Can A Better Database Boost MySpace Revenues?

Fox is using industrial-strength database technology from Sun Microsystems (JAVA) and Greenplum to better target ads on user-generated content on MySpace and Photobucket.

Rich Miller

September 24, 2008

2 Min Read
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Can better data analysis help boost ad revenue for social media sites like MySpace and Photobucket? Fox Interactive Media thinks so, and is using industrial-strength database technology from Sun Microsystems (JAVA) and Greenplum to better target ads on user-generated content on its sites.

Fox Interactive Media (FIM) says its new mega-database will support monetization efforts for its network of social media sites, which includes MySpace, Photobucket, the IGN network of gaming sites and the movie review hub Rotten Tomatoes. The data warehouse was built using a Sun Fire x4500 storage server (known in storage circles as the “Thumper”) and specialized software from Greenplum for processing petabytes of data.

FIM said the new system will provide it with “complex, real-time analysis in support of FIM’s advanced targeted advertising systems. “ That’s an important priority for MySpace, which is one of the Internet’s largest sites (with more than 75 million unique users in July), but has proven difficult to monetize. Even Google, the acknowledged master of targeted advertising, has struggled to effectively match ads and content on MySpace. In January Google said its “social networking inventory is not monetizing as well as expected.” Google has a $900 million deal with Fox to serve ads in MySpace.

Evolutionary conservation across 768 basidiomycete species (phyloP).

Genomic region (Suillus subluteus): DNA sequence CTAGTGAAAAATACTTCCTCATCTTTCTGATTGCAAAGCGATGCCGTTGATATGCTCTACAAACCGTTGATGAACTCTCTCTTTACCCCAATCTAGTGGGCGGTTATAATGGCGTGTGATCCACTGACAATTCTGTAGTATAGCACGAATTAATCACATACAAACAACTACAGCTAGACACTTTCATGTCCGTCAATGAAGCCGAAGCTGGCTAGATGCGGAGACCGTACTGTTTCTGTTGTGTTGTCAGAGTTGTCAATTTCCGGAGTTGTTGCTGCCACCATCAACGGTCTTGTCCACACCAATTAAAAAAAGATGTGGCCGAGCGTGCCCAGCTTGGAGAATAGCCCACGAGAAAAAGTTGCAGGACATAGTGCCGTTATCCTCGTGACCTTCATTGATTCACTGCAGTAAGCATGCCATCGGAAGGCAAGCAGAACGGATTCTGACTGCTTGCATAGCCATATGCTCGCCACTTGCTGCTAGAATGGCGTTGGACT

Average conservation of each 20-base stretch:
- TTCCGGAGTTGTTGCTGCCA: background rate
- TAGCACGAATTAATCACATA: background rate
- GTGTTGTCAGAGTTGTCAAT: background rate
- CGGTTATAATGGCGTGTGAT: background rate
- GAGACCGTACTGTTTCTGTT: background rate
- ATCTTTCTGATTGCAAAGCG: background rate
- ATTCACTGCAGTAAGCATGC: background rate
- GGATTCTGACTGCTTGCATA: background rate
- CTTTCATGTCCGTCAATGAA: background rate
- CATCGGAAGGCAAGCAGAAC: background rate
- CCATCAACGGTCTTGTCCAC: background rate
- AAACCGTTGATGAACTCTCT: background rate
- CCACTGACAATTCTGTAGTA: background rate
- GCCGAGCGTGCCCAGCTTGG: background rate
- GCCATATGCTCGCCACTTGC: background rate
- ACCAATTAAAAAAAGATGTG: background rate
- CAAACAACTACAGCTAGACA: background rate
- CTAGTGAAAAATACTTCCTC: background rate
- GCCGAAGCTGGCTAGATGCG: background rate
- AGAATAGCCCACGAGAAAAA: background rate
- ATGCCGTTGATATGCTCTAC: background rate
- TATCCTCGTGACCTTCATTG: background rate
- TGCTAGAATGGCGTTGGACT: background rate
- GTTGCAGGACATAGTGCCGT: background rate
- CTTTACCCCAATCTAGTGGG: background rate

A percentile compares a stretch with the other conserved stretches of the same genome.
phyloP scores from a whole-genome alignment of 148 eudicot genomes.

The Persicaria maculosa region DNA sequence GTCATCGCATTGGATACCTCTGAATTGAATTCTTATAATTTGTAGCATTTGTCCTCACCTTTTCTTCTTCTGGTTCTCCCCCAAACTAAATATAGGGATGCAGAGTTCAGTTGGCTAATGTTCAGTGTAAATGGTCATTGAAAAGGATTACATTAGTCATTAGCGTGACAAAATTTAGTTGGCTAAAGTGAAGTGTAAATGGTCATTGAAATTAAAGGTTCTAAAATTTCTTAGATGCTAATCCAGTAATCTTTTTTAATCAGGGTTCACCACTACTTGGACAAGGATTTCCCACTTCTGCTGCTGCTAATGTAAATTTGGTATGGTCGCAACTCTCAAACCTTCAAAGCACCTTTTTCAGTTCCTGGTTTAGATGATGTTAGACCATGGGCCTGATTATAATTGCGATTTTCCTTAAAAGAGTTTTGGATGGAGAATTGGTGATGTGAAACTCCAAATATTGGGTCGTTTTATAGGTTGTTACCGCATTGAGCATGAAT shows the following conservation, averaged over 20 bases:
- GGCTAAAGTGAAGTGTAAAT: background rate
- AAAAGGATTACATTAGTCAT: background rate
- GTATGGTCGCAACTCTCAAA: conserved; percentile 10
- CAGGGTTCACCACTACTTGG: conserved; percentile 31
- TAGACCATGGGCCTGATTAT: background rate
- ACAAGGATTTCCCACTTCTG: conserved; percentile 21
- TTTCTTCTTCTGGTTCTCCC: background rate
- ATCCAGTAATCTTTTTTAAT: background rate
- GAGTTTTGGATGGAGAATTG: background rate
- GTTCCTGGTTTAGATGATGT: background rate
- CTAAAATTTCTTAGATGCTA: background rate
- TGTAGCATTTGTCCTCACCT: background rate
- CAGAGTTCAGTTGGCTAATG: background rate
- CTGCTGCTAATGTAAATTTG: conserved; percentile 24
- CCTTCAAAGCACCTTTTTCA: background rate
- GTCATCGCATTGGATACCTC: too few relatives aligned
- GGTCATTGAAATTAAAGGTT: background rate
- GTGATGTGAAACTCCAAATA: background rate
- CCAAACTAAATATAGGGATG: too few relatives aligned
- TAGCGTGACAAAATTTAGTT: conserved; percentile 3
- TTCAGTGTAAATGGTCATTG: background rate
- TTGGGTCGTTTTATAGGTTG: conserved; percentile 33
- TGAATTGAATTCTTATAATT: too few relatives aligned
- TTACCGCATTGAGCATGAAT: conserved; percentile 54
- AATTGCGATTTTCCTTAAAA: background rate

User-generated content can be tricky for advertisers, who yearn to reach the youthful core demographic for social media sites but remain wary of “upload risk” and having their brand appear next to objectionable content. As a result, ad deals for MySpace and other social networking sites have typically been sold at lower CPMs (cost per thousand impressions) than other web sites. Better targeting and performance would help raise CPMs across the millions of page views served by MySpace.

Fox believes improved data analysis can help it find the right combination of content, ads and advertisers. Arnie Gullov-Singh, EVP of Product, Technology and Operations for FIM, said Sun and Greenplum “are at the cutting edge of data collection and analysis” and can help Fox “put our data to work in new ways that will improve both the user and advertiser experience on our network of sites.”

Fox says FIM sites have nearly 190 million active users generating new content every day, creating “one of the world’s most demanding analytical workloads,” according to Bill Cook, the CEO of Greenplum. Cook said the Fox data warehouse provides “a perfect example of how companies can differentiate themselves, and change the game by intelligently leveraging their own data.”

Greenplum specializes in database software that can analyze terabytes of information faster and more cost effectively than traditional data warehouse solutions.

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